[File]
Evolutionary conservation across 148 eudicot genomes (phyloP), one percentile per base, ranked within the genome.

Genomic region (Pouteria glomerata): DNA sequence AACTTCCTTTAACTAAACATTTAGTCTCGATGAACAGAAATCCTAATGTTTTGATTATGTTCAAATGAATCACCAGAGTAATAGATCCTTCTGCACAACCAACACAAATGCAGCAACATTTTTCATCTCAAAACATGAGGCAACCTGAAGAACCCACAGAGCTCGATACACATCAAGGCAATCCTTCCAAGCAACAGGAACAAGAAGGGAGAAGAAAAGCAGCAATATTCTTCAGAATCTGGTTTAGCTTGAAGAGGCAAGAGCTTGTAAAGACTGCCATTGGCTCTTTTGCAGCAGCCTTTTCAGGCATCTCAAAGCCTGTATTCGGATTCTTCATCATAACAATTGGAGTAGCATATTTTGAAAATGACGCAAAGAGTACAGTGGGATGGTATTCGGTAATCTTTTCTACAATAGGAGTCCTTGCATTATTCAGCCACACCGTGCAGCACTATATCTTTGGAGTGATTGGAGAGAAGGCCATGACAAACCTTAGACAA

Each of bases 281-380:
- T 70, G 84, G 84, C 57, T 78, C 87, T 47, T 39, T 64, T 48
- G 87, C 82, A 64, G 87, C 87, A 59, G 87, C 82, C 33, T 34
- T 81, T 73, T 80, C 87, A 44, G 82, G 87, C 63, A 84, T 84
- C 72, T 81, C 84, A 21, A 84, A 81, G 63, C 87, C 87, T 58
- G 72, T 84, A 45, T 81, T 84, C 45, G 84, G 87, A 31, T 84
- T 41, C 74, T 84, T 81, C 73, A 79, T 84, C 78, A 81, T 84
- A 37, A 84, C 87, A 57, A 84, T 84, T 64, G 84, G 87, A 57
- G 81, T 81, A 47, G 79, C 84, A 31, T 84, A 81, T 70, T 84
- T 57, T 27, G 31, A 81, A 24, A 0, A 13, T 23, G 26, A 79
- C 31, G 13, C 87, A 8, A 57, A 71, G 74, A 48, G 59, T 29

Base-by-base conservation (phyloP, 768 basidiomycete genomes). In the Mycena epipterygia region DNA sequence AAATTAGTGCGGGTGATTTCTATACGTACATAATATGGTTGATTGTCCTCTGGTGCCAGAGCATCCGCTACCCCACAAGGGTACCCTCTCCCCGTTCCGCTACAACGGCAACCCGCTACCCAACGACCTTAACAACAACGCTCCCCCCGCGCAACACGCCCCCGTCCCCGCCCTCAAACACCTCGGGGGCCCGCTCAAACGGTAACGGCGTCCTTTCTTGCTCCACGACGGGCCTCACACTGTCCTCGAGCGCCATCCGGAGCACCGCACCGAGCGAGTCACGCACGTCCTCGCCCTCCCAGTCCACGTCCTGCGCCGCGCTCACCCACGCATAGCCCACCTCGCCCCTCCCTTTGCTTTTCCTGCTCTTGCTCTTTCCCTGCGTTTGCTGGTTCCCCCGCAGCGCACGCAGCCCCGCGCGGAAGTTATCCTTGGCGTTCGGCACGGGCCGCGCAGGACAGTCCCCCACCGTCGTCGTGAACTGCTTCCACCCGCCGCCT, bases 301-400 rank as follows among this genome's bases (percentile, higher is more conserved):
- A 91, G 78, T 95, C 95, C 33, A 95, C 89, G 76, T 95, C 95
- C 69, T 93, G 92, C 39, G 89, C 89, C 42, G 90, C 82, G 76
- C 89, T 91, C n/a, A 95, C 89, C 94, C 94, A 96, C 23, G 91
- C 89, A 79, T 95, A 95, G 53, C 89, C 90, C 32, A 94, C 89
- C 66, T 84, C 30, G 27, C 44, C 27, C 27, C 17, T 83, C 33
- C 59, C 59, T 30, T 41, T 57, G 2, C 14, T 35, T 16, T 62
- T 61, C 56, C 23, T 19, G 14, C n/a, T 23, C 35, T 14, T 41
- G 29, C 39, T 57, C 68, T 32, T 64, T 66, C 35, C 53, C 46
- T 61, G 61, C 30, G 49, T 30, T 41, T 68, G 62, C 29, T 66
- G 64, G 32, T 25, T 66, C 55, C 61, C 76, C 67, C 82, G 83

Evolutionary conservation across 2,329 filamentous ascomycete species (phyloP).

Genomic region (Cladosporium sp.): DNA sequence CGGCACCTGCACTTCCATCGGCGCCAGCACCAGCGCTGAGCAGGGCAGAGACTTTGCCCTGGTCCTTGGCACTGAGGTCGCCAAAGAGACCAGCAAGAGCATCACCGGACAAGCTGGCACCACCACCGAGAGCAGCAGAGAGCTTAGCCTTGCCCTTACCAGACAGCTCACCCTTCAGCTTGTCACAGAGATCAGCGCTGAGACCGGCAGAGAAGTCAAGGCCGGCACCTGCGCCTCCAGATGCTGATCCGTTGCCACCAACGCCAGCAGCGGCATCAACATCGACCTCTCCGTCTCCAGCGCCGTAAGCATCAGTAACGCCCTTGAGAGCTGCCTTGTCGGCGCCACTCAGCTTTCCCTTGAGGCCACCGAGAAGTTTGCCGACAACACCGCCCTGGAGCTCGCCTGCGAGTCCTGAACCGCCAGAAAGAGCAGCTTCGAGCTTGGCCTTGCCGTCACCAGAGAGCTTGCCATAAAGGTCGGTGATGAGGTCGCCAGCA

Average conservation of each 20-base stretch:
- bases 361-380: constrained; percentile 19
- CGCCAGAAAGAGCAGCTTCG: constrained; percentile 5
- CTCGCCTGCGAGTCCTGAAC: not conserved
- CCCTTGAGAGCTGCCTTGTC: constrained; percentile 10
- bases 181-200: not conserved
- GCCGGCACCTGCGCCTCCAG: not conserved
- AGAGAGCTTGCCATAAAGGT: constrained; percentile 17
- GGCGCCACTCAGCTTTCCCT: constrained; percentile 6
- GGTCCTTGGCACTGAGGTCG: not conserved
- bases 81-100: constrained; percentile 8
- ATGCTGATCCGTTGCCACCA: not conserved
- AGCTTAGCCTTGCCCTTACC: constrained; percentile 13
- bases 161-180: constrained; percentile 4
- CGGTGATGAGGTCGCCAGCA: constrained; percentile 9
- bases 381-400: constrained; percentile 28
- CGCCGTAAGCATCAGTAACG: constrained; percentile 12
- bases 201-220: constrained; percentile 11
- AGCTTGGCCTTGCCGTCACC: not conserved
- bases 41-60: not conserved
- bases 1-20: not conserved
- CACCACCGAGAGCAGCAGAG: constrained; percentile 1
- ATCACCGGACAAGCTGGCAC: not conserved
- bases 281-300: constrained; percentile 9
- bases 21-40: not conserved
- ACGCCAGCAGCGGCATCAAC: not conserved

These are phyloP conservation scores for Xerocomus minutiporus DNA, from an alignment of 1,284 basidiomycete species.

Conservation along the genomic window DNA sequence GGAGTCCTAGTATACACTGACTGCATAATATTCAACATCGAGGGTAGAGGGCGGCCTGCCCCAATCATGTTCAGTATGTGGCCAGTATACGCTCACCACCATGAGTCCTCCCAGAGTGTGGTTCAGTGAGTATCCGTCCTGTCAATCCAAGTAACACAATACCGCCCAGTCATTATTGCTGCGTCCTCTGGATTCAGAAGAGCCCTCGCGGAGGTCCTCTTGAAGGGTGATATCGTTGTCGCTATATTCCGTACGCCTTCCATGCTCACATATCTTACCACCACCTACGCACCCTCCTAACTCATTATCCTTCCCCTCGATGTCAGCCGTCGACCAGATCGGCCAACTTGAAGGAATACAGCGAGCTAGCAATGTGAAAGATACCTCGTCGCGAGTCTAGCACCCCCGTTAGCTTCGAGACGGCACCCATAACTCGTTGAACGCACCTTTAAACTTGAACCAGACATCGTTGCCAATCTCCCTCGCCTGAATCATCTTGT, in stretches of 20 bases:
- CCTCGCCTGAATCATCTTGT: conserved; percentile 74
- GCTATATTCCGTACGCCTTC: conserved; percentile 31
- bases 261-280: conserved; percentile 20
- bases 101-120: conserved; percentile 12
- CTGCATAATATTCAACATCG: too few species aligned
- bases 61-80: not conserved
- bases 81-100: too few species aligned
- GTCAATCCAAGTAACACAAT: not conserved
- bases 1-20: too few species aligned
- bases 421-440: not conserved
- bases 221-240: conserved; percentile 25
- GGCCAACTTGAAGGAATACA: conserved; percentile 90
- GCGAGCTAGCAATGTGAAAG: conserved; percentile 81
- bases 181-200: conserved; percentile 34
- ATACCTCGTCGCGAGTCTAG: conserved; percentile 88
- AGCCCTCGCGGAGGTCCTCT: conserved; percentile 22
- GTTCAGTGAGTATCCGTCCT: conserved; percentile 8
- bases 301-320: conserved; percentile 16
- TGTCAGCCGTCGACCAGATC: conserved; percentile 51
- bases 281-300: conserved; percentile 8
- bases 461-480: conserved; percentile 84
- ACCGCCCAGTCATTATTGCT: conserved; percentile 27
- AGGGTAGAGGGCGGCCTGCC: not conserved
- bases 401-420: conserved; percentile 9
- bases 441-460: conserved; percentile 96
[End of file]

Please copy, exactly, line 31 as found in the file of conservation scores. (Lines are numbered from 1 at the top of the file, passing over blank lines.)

- CCCTTGAGAGCTGCCTTGTC: constrained; percentile 10